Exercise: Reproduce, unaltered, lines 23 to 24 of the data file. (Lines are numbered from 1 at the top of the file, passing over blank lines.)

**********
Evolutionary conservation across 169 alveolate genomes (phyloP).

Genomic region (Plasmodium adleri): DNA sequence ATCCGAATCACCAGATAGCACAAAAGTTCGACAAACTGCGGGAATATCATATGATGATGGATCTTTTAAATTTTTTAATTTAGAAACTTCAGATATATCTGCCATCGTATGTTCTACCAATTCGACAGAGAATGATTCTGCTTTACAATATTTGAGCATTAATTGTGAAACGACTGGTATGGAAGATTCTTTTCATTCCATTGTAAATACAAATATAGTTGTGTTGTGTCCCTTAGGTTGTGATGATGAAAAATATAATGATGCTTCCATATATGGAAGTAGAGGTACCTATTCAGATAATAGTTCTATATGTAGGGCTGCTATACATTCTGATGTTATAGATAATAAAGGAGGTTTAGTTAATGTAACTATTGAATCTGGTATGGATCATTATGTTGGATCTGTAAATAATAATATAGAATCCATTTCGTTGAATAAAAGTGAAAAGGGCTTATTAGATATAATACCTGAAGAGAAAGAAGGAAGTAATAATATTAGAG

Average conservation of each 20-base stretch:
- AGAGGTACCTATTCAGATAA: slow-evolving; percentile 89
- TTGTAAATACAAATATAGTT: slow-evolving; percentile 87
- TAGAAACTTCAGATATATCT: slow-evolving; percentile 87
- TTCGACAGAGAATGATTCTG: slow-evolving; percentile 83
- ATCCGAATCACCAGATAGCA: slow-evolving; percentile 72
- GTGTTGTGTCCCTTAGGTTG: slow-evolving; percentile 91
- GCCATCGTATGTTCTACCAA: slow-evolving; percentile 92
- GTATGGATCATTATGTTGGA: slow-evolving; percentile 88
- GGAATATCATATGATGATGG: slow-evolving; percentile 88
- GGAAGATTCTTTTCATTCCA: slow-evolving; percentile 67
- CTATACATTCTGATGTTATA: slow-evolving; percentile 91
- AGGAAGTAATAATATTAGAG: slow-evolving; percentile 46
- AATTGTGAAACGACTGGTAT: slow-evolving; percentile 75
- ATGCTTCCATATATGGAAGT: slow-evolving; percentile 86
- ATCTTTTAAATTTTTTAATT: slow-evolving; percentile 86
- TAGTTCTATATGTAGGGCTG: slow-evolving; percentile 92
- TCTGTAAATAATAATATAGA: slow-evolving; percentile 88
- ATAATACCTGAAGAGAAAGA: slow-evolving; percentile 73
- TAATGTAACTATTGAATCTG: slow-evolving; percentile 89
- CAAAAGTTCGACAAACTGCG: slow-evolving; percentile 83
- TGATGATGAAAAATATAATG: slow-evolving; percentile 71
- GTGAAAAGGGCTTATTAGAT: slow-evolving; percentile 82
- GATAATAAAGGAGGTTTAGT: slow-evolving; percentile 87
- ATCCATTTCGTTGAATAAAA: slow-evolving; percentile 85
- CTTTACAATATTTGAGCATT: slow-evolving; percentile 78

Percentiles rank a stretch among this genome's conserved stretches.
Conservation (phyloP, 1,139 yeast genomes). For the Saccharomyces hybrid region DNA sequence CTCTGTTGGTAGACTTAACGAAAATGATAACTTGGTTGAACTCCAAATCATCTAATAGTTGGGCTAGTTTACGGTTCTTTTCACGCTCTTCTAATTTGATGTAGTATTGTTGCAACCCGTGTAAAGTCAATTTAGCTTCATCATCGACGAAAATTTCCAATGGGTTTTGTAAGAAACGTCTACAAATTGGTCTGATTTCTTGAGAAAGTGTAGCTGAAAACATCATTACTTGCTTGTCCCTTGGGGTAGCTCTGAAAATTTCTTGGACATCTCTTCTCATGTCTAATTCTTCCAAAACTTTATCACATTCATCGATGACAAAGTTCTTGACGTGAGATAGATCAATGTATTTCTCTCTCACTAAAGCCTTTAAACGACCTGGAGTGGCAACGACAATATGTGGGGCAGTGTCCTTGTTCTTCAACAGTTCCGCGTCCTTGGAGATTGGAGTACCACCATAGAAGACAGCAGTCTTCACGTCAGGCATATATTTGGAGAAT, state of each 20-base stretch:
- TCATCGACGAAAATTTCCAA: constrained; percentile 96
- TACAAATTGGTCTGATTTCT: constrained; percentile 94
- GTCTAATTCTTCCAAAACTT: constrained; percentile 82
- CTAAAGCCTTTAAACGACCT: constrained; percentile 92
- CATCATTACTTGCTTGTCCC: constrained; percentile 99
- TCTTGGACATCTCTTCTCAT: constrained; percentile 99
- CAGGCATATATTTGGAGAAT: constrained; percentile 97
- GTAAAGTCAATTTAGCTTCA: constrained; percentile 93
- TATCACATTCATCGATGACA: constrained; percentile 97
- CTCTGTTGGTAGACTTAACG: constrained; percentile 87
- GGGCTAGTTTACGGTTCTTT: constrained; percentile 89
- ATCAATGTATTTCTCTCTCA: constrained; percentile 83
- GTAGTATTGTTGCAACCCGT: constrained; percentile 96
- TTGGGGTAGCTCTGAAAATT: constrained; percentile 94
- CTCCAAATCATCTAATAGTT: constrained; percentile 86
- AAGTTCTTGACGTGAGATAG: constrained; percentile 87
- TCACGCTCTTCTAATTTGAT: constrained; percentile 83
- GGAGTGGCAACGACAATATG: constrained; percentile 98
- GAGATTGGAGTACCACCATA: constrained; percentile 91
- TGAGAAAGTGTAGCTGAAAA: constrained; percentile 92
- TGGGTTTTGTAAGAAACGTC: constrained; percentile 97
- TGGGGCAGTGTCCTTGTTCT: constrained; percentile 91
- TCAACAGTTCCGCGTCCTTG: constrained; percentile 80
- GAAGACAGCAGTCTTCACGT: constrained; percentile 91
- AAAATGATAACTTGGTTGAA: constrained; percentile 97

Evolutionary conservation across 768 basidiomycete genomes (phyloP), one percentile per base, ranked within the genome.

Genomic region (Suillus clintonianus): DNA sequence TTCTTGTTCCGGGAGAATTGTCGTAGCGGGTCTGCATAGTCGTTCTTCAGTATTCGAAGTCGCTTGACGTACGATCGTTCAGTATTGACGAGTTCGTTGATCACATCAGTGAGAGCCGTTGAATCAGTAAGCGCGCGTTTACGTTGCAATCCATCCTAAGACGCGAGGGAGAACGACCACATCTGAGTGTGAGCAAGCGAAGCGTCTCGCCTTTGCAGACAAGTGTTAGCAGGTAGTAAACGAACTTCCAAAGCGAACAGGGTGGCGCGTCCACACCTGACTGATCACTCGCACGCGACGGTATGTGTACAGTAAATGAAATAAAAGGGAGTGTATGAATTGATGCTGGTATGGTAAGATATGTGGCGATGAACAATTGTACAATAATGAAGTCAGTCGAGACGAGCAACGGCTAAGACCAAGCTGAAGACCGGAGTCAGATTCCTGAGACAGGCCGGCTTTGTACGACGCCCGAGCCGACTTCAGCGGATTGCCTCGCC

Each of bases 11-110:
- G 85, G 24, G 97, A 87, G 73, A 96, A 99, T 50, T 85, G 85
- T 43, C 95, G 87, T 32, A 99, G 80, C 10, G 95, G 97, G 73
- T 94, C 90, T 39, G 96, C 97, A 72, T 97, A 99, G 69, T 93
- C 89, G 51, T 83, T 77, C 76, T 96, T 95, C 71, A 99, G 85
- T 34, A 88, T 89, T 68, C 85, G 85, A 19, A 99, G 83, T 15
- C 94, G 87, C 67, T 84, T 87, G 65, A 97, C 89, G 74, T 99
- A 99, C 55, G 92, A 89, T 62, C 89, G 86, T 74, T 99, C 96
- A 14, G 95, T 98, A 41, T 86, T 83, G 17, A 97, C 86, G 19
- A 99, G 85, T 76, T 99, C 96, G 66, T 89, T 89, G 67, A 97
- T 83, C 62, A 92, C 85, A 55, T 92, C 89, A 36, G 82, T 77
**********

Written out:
- CAAAAGTTCGACAAACTGCG: slow-evolving; percentile 83
- TGATGATGAAAAATATAATG: slow-evolving; percentile 71